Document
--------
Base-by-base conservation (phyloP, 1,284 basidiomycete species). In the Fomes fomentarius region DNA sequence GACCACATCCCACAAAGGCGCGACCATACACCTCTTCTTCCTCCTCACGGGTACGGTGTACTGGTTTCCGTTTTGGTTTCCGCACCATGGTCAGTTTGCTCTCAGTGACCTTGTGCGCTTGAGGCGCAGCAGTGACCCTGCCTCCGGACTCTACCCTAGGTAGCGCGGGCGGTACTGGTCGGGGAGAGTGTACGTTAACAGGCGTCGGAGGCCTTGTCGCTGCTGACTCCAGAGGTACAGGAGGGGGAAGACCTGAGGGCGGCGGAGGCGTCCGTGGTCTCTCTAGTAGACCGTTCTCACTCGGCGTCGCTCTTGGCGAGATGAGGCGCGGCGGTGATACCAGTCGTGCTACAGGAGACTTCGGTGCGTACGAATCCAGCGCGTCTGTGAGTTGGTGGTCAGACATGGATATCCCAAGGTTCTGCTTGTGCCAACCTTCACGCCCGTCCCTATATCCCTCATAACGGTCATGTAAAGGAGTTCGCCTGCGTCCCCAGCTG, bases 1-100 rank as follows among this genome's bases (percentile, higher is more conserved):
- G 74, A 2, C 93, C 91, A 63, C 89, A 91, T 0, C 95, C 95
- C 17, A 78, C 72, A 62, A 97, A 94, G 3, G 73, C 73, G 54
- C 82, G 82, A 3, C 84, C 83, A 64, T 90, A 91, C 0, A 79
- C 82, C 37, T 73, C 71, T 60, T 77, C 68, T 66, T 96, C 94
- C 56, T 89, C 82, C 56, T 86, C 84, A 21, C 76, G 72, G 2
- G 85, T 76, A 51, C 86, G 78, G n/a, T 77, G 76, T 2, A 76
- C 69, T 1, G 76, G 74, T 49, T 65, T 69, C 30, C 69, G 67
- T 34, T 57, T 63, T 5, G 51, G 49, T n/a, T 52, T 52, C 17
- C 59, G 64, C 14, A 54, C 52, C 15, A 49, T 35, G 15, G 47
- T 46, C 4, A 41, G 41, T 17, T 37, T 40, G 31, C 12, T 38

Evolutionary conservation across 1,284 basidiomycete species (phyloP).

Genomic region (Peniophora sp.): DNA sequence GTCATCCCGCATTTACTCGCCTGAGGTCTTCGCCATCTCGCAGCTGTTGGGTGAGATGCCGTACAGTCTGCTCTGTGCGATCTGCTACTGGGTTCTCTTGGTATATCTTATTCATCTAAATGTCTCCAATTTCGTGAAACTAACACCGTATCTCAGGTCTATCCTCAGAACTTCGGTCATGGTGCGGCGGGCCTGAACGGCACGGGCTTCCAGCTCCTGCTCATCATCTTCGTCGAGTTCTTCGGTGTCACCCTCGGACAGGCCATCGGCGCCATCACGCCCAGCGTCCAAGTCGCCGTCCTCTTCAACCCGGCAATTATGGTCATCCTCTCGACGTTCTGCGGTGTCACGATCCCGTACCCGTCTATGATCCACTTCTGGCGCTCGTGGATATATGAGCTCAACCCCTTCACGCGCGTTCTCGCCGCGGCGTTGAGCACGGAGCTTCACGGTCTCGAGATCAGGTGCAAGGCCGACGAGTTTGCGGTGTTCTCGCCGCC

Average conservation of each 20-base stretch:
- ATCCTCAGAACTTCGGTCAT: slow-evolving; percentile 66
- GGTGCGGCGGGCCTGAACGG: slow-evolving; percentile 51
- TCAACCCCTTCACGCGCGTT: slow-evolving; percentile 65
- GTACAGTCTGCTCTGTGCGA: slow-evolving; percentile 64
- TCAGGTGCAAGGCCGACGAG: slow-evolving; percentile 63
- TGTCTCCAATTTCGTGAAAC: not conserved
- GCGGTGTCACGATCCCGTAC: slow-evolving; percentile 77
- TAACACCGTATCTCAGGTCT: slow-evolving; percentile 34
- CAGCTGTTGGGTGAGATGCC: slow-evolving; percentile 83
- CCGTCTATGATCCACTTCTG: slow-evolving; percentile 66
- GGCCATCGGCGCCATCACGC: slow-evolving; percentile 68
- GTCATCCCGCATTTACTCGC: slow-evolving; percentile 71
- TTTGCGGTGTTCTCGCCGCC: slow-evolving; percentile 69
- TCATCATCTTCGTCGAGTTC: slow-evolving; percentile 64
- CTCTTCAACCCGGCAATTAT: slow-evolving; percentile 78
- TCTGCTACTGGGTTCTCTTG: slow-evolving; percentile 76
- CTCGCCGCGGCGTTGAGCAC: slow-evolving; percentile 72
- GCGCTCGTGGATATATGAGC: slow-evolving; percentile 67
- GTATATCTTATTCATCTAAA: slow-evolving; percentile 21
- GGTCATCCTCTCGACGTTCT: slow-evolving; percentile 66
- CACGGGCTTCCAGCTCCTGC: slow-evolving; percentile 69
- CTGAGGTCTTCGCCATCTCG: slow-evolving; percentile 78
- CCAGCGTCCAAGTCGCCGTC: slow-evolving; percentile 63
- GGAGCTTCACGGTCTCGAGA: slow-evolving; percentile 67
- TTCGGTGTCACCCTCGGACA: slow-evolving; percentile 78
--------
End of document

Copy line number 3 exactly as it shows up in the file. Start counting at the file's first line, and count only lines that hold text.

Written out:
- C 17, A 78, C 72, A 62, A 97, A 94, G 3, G 73, C 73, G 54